The UK Facepalms

by Joshua Foust on 9/30/2009 · 6 comments

So, when you have a largely illiterate population, and it’s pretty common knowledge they respond more to a person than to a piece of paper they cannot read, dropping huge boxes of leaflets seems like a bad idea in general. When those boxes land on children and kill them, it might be time to reconsider your engagement policies:

The girl died after being hit on June 27 by the box of leaflets, which were being regularly distributed in the run-up to presidential elections held in August.

“Sadly one of the boxes failed to fully open and on landing caused serious injuries to an Afghan child,” a Royal Air Force spokesman said in a statement.

That would be during the initial stages of the latest Helmand massive offensive that went… nowhere.

Talk about path dependency. Do they actually expect illiterate people to respond to anonymous papers dropped from the sky? Is that the best we have, still, after all these years? Sigh.


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This post was written by...

– author of 1848 posts on 17_PersonNotFound.

Joshua Foust is a Fellow at the American Security Project and the author of Afghanistan Journal: Selections from Registan.net. His research focuses primarily on Central and South Asia. Joshua is a correspondent for The Atlantic and a columnist for PBS Need to Know. Joshua appears regularly on the BBC World News, Aljazeera, and international public radio. Joshua's writing has appeared in the Columbia Journalism Review, Foreign Policy’s AfPak Channel, the New York Times, Reuters, and the Christian Science Monitor. Follow him on twitter: @joshuafoust

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{ 6 comments }

Ian September 30, 2009 at 9:48 am

It is sad.

So you would say night letters are a completely ineffective form of propaganda, too, right? Cuz they’re aimed at the same illiterate people. I’m not saying that leaflets are the best thing, but using the written language to communicate has its charms.

Joshua Foust September 30, 2009 at 11:18 am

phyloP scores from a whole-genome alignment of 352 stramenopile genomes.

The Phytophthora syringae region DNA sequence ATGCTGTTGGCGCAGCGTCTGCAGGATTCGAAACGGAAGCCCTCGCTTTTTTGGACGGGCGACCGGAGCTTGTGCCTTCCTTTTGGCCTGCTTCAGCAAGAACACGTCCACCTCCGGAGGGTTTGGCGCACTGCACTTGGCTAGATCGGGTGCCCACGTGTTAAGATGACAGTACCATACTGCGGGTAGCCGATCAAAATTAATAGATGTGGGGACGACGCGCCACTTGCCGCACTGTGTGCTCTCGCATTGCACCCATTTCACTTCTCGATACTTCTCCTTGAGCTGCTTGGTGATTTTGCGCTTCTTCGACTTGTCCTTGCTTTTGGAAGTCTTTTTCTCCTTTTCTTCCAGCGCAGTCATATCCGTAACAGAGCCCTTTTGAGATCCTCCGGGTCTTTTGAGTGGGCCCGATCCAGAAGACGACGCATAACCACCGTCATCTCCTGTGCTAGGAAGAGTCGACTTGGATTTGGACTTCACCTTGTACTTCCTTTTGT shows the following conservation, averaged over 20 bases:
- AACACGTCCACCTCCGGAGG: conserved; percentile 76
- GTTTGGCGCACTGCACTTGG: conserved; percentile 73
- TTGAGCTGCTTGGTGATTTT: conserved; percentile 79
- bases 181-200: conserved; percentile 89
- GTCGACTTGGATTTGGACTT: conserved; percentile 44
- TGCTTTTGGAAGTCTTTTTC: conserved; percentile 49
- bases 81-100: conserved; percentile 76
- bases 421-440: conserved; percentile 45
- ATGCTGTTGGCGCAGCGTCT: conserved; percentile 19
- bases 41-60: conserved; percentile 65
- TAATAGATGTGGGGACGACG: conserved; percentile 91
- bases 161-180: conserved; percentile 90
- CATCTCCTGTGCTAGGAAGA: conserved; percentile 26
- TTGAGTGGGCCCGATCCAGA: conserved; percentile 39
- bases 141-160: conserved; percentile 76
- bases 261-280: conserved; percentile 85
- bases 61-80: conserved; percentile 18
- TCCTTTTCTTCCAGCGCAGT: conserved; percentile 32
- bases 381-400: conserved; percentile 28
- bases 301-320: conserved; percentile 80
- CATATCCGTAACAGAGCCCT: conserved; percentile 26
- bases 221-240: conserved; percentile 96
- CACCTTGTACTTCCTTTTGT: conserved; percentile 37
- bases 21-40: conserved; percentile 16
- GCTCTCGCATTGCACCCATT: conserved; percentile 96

Well, it depends. In some areas, people complain about night letters but cannot read them — they just know it’s the Taliban (or other insurgents) threatening them. Does that count as effective? I honestly don’t know.

I do know that tacking a letter to a house is somewhat more persuasive—if only because it is also more personal—than dropping crates of fire tinder on a village.

Ian September 30, 2009 at 12:36 pm

No, I agree that dropping crates on children is not an effective way to communicate. And I think we probably agree that, more important than the method of delivery, what matters to the Afghan audience is what the message is, and how persuasive that message is in light of experienced reality. Tho one could argue that part of the persuasiveness is being able to hand deliver the message.

I also think there’s at least literate person in even the smaller villages who can read it out loud to the people whose jobs don’t involve reading.

Ian September 30, 2009 at 12:36 pm

at least ONE literate person, I meant to say

dennis September 30, 2009 at 3:38 pm

well it is a shame that the child died. but there should be some other way to do this. at the most they have paper for the morning fire. may have to go out to hand them out personally. oh wait that would mean leaving the safety of a fob. and having contact with the locales.

AJM September 30, 2009 at 8:02 pm

I think PSYOPS, if they have any sense, use lots of pictures/ cartoons to get the message across. I dont think the leaflets quote Shakespeare.

US examples: http://www.psywarrior.com/Herbafghan.html

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